In this weekend’s edition of The Guardian, a young woman writes into the paper’s agony aunt – Mariella Frostrup – looking for advice on how to navigate her sexuality, which she is now questioning after breaking up with her boyfriend. The columnist, however, ignores the bulk of the reader’s concern, instead telling her to focus on raising her baby and re-connecting with her former partner – neither of which are the focal point of the new mother’s concerns.
In the column ‘Dear Mariella’, the reader outlines her dilemma, explaining that she recently split with the father of her baby:
“Since the break up, I’ve noticed my attraction to women is very strong. I’m intimidated by the thought of having sex with a man at the moment and have realised that in every relationship I’ve had, I’ve never been truly satisfied sexually, even with the father of my son. I thought maybe there was something wrong with me.”
The young woman continued:
“I still love him deeply and care for him, but the way my body excites me when I think of a woman is completely different to how it excites to men. I always suppressed how I felt with women because I thought it had to do with how my first sexual encounter was being molested by a woman.”
The letter concluded:
“My mind is flooded with questions and I just can’t seem to understand what is happening.”
From the reader’s letter, it is clear that this woman is looking for reassurance that the questioning of her sexuality is perfectly normal and that exploring it is a healthy thing to do. Instead of offering her that, however, Mariella insists that the young woman should focus on motherhood.
The Guardian agony aunt Mariella writes:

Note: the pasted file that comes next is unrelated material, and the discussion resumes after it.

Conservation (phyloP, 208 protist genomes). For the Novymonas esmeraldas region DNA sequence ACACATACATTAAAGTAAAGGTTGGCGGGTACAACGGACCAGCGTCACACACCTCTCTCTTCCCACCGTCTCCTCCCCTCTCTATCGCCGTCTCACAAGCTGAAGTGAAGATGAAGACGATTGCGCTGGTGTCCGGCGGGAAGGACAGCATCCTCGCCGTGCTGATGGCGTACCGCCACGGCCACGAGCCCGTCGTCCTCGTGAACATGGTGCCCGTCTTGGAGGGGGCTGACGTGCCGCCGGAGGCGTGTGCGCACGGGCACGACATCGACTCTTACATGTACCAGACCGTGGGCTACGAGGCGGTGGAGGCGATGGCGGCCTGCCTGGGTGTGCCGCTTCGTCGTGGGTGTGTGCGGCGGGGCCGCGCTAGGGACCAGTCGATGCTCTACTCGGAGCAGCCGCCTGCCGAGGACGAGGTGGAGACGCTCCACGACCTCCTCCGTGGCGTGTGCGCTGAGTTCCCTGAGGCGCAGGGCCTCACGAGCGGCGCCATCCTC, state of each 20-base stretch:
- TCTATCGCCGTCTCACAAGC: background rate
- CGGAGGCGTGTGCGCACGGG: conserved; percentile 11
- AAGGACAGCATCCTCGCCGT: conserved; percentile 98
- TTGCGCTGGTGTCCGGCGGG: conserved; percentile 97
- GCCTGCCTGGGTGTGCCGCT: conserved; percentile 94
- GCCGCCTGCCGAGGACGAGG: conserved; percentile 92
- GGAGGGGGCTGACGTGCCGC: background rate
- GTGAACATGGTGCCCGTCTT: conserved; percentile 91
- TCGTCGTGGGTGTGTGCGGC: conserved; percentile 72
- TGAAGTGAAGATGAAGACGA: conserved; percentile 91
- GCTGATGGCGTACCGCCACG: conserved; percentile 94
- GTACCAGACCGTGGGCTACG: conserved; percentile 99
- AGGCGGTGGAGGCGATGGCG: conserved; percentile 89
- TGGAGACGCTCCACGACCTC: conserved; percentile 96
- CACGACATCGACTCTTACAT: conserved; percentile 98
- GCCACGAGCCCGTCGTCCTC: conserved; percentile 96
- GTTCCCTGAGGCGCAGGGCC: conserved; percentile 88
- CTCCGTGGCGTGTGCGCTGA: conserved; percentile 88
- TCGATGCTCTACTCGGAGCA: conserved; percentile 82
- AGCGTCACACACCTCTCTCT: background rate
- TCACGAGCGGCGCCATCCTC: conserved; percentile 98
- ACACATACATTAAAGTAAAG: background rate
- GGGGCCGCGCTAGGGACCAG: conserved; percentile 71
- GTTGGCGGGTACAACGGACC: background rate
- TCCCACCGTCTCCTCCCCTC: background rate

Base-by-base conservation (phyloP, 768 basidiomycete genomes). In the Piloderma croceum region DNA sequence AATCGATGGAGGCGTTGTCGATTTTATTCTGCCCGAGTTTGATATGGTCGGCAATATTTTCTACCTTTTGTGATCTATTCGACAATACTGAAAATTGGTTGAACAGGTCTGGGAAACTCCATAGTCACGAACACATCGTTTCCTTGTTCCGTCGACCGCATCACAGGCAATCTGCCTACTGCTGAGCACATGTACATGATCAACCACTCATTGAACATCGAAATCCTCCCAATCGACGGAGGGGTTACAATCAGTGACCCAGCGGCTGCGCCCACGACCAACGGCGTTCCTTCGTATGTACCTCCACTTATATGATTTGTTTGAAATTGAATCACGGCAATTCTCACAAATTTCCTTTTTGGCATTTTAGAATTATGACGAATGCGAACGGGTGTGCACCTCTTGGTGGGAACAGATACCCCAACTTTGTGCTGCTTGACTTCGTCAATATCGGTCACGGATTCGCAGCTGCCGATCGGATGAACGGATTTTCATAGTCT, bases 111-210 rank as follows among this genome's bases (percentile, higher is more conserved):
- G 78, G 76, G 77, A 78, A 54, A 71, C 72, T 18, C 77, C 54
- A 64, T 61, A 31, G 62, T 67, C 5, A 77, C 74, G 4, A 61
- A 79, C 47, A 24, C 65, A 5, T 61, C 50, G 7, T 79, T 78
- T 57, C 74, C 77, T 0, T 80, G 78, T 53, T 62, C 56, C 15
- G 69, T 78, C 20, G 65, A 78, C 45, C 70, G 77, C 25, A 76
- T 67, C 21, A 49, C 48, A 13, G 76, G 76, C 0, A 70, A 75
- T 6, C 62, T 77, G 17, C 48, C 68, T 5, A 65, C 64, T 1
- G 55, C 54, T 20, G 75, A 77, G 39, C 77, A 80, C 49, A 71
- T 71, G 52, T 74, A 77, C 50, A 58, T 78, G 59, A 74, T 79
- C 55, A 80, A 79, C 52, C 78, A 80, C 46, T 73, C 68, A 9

“You begin your letter by saying you split up with the father of your baby. Forgive me for presuming that your main preoccupation in the aftermath of that is how to best raise your child. Instead, just four weeks after separation, you’re focused on which sex you physically gravitate toward.”
Rather than reassure the concerned woman, Mariella encourages her to stay in touch with her former partner, even though at no point in her letter does the woman suggest she wants to cut ties with him completely:
“If it’s all possible to keep your ex involved in your lives you should be working on it.”
The advice columnist then goes on to stress the importance of a father figure in a young person’s life, a peculiar response to someone who is experiencing same-sex attraction:
“Having a decent, committed male role model in a child’s life is of unique value. (….) Children can be raised by single parents or single-sex parents or adoptive parents, it’s the love they receive that counts, but it’s really important during your son’s developing years that he has access to both Yin and Yan.”
While the send-off line of the Guardian column seems, on the surface, somewhat empowering – “work on co-parenting with your ex and find yourself a lover you can have some fun with (either sex will do)” – it cannot be denied that her response to this woman is condescending, preachy and loaded with assumptions. Rather than reassure the reader of her capabilities, Mariella uses her platform to judge the woman’s attitudes to parenting, while simultaneously evoking a rhetoric in which mothers are viewed within a one-dimensional, singular and sexless angle.
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